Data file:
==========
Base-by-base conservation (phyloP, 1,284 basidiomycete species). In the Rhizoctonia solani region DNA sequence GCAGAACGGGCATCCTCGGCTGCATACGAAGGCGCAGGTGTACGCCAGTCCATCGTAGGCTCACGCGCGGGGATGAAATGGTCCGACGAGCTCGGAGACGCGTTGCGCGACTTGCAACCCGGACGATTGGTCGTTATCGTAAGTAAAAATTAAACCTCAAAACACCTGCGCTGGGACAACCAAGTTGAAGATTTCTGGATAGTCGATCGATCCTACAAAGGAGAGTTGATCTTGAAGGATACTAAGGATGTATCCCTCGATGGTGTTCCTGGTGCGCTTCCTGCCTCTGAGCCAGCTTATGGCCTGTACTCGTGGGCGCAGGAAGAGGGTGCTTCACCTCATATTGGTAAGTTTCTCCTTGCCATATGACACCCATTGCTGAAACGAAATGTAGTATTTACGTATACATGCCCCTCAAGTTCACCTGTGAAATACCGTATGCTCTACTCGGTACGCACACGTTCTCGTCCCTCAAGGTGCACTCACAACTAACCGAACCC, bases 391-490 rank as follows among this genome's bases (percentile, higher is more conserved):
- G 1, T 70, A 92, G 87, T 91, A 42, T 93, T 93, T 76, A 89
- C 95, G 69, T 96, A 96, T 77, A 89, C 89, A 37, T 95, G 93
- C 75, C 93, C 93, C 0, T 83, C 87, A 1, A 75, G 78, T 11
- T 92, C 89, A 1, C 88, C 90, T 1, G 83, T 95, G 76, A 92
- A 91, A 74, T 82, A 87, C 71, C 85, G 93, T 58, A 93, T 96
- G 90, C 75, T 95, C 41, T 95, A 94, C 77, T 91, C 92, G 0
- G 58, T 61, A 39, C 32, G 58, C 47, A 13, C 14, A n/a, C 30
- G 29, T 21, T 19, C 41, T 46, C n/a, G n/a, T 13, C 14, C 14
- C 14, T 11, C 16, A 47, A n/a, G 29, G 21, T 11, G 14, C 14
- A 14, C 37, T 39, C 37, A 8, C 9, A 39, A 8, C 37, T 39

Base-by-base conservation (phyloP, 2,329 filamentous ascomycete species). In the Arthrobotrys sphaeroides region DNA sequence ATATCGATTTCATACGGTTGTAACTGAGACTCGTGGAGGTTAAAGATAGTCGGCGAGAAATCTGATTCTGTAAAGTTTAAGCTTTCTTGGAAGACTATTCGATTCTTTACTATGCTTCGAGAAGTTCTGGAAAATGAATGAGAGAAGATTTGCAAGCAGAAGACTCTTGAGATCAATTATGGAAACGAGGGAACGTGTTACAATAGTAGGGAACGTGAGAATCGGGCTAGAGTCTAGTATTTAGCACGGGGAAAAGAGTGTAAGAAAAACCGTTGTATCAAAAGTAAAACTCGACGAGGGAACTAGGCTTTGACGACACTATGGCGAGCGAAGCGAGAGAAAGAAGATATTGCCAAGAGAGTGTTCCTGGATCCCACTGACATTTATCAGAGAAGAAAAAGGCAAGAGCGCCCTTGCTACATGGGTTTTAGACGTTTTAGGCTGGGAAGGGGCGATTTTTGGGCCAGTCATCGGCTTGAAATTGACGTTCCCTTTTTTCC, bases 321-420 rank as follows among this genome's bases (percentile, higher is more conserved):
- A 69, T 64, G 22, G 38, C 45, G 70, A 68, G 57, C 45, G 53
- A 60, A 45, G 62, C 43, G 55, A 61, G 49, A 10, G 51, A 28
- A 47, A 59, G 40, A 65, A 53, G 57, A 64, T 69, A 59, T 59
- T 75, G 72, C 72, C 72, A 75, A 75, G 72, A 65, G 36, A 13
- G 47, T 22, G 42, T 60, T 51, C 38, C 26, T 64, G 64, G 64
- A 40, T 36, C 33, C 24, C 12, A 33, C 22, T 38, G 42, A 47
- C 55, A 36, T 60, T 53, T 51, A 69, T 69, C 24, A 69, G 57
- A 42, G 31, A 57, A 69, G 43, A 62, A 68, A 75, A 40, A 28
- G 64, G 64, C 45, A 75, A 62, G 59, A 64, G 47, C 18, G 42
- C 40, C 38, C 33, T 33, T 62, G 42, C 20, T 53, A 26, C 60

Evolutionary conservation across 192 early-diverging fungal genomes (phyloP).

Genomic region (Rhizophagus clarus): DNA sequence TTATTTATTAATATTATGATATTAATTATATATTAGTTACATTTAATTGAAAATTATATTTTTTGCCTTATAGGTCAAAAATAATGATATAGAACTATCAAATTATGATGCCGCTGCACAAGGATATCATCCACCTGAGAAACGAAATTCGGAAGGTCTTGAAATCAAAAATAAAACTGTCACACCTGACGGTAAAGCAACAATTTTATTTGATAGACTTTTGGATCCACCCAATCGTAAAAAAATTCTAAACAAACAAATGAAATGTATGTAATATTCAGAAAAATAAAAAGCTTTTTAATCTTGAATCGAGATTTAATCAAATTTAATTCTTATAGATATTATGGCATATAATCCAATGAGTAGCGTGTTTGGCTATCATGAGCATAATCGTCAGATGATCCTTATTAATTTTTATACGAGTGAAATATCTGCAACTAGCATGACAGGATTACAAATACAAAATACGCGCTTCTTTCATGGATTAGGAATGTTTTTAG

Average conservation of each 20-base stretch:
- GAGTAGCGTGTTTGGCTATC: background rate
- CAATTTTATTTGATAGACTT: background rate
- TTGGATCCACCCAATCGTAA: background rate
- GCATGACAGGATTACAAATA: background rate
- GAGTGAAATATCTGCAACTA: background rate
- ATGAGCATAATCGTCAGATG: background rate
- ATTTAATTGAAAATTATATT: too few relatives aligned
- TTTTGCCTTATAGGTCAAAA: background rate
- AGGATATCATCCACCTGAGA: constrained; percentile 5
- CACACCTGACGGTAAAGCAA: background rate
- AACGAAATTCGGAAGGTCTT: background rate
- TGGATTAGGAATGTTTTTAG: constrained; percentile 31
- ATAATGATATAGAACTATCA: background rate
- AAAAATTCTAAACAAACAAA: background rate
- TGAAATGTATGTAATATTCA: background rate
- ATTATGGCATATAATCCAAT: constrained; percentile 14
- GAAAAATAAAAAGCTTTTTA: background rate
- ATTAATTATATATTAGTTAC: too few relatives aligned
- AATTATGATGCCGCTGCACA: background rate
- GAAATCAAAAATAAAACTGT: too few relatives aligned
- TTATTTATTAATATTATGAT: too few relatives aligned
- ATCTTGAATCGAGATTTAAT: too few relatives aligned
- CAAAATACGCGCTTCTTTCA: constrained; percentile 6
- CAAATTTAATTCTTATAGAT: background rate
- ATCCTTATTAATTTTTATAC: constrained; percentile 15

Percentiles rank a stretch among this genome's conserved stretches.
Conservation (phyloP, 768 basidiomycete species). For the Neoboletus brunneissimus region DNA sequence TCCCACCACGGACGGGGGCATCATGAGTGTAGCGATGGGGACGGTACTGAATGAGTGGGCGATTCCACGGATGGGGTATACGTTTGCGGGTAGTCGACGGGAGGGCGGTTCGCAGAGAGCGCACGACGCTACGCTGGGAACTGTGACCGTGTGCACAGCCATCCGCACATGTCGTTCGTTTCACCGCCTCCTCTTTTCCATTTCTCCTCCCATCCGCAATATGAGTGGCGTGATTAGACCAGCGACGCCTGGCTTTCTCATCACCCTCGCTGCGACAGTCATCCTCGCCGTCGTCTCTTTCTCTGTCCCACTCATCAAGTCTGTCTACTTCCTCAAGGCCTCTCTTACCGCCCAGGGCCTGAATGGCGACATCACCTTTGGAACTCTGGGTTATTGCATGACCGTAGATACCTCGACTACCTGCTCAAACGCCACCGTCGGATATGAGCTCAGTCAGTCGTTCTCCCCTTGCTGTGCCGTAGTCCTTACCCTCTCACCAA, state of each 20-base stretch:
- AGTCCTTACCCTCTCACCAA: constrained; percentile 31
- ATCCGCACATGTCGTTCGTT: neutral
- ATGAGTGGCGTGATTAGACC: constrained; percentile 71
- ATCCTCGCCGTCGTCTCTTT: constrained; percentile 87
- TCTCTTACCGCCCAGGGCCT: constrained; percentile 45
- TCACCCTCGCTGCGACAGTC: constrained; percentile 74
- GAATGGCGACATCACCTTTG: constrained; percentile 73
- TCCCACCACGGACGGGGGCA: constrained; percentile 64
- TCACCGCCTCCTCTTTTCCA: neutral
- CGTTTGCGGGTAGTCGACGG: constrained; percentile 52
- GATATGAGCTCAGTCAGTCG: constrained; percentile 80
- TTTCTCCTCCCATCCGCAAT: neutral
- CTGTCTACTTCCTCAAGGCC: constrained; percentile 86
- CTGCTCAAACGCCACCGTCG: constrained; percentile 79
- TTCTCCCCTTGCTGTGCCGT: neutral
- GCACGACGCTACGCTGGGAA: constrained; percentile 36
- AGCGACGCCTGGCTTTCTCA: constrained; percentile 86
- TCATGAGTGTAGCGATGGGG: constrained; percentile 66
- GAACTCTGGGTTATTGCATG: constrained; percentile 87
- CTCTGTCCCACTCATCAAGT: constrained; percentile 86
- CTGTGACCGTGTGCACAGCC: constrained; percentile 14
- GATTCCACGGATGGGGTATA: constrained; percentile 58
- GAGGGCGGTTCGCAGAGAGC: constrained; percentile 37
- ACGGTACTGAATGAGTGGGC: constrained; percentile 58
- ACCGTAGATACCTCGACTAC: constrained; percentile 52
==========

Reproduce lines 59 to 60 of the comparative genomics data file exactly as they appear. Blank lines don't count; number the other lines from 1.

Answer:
- GAATGGCGACATCACCTTTG: constrained; percentile 73
- TCCCACCACGGACGGGGGCA: constrained; percentile 64